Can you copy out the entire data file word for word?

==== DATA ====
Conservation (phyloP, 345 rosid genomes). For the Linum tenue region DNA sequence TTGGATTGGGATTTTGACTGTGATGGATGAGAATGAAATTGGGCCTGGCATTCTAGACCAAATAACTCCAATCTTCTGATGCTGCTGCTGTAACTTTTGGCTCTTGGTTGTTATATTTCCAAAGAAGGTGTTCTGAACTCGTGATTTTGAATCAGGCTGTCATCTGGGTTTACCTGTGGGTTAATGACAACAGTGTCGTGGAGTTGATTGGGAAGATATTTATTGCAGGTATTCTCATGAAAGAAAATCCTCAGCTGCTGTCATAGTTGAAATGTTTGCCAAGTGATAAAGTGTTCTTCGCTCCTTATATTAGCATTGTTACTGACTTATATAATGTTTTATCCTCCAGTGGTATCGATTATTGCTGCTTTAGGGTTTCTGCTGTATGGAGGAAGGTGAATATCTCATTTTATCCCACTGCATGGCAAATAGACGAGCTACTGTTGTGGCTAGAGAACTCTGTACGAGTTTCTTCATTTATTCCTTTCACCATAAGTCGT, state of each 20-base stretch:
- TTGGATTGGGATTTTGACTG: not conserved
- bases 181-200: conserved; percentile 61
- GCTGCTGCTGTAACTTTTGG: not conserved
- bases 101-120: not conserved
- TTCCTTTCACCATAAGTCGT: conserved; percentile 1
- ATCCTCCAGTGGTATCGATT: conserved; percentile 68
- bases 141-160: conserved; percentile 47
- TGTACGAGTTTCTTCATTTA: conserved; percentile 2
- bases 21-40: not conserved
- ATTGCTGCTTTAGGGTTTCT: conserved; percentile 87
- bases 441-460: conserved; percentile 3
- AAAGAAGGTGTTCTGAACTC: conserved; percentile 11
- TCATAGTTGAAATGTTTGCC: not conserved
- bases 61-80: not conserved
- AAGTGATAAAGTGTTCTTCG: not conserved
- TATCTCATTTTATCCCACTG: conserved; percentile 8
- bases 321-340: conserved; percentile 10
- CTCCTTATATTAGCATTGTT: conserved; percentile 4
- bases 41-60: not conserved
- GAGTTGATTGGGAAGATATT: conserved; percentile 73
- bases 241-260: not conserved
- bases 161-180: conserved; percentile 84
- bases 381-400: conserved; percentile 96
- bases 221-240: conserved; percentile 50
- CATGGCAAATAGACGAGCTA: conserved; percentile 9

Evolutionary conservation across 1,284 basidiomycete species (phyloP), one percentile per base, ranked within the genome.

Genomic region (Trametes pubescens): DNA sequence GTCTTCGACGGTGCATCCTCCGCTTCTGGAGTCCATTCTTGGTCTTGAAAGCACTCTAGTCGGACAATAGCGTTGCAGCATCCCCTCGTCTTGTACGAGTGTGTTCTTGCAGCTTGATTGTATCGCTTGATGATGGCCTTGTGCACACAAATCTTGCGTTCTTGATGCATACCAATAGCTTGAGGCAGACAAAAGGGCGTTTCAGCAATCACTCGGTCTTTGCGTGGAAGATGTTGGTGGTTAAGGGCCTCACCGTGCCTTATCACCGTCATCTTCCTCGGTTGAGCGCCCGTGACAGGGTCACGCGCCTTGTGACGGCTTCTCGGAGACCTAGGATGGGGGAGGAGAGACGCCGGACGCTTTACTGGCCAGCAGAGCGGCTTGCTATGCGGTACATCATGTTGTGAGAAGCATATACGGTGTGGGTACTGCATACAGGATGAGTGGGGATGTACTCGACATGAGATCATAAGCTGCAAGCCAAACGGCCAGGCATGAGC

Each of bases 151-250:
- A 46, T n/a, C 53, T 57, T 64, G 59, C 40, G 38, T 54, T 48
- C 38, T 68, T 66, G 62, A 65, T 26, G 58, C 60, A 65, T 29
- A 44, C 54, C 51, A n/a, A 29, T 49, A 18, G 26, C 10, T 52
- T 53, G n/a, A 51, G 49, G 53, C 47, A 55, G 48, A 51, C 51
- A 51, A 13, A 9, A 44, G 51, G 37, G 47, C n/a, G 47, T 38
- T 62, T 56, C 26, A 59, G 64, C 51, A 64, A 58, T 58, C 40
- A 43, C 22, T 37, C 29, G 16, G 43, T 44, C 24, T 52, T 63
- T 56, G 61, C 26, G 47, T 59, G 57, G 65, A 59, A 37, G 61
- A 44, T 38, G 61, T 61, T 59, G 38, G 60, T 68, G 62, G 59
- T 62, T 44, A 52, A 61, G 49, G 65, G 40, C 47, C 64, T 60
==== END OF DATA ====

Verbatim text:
Conservation (phyloP, 345 rosid genomes). For the Linum tenue region DNA sequence TTGGATTGGGATTTTGACTGTGATGGATGAGAATGAAATTGGGCCTGGCATTCTAGACCAAATAACTCCAATCTTCTGATGCTGCTGCTGTAACTTTTGGCTCTTGGTTGTTATATTTCCAAAGAAGGTGTTCTGAACTCGTGATTTTGAATCAGGCTGTCATCTGGGTTTACCTGTGGGTTAATGACAACAGTGTCGTGGAGTTGATTGGGAAGATATTTATTGCAGGTATTCTCATGAAAGAAAATCCTCAGCTGCTGTCATAGTTGAAATGTTTGCCAAGTGATAAAGTGTTCTTCGCTCCTTATATTAGCATTGTTACTGACTTATATAATGTTTTATCCTCCAGTGGTATCGATTATTGCTGCTTTAGGGTTTCTGCTGTATGGAGGAAGGTGAATATCTCATTTTATCCCACTGCATGGCAAATAGACGAGCTACTGTTGTGGCTAGAGAACTCTGTACGAGTTTCTTCATTTATTCCTTTCACCATAAGTCGT, state of each 20-base stretch:
- TTGGATTGGGATTTTGACTG: not conserved
- bases 181-200: conserved; percentile 61
- GCTGCTGCTGTAACTTTTGG: not conserved
- bases 101-120: not conserved
- TTCCTTTCACCATAAGTCGT: conserved; percentile 1
- ATCCTCCAGTGGTATCGATT: conserved; percentile 68
- bases 141-160: conserved; percentile 47
- TGTACGAGTTTCTTCATTTA: conserved; percentile 2
- bases 21-40: not conserved
- ATTGCTGCTTTAGGGTTTCT: conserved; percentile 87
- bases 441-460: conserved; percentile 3
- AAAGAAGGTGTTCTGAACTC: conserved; percentile 11
- TCATAGTTGAAATGTTTGCC: not conserved
- bases 61-80: not conserved
- AAGTGATAAAGTGTTCTTCG: not conserved
- TATCTCATTTTATCCCACTG: conserved; percentile 8
- bases 321-340: conserved; percentile 10
- CTCCTTATATTAGCATTGTT: conserved; percentile 4
- bases 41-60: not conserved
- GAGTTGATTGGGAAGATATT: conserved; percentile 73
- bases 241-260: not conserved
- bases 161-180: conserved; percentile 84
- bases 381-400: conserved; percentile 96
- bases 221-240: conserved; percentile 50
- CATGGCAAATAGACGAGCTA: conserved; percentile 9

Evolutionary conservation across 1,284 basidiomycete species (phyloP), one percentile per base, ranked within the genome.

Genomic region (Trametes pubescens): DNA sequence GTCTTCGACGGTGCATCCTCCGCTTCTGGAGTCCATTCTTGGTCTTGAAAGCACTCTAGTCGGACAATAGCGTTGCAGCATCCCCTCGTCTTGTACGAGTGTGTTCTTGCAGCTTGATTGTATCGCTTGATGATGGCCTTGTGCACACAAATCTTGCGTTCTTGATGCATACCAATAGCTTGAGGCAGACAAAAGGGCGTTTCAGCAATCACTCGGTCTTTGCGTGGAAGATGTTGGTGGTTAAGGGCCTCACCGTGCCTTATCACCGTCATCTTCCTCGGTTGAGCGCCCGTGACAGGGTCACGCGCCTTGTGACGGCTTCTCGGAGACCTAGGATGGGGGAGGAGAGACGCCGGACGCTTTACTGGCCAGCAGAGCGGCTTGCTATGCGGTACATCATGTTGTGAGAAGCATATACGGTGTGGGTACTGCATACAGGATGAGTGGGGATGTACTCGACATGAGATCATAAGCTGCAAGCCAAACGGCCAGGCATGAGC

Each of bases 151-250:
- A 46, T n/a, C 53, T 57, T 64, G 59, C 40, G 38, T 54, T 48
- C 38, T 68, T 66, G 62, A 65, T 26, G 58, C 60, A 65, T 29
- A 44, C 54, C 51, A n/a, A 29, T 49, A 18, G 26, C 10, T 52
- T 53, G n/a, A 51, G 49, G 53, C 47, A 55, G 48, A 51, C 51
- A 51, A 13, A 9, A 44, G 51, G 37, G 47, C n/a, G 47, T 38
- T 62, T 56, C 26, A 59, G 64, C 51, A 64, A 58, T 58, C 40
- A 43, C 22, T 37, C 29, G 16, G 43, T 44, C 24, T 52, T 63
- T 56, G 61, C 26, G 47, T 59, G 57, G 65, A 59, A 37, G 61
- A 44, T 38, G 61, T 61, T 59, G 38, G 60, T 68, G 62, G 59
- T 62, T 44, A 52, A 61, G 49, G 65, G 40, C 47, C 64, T 60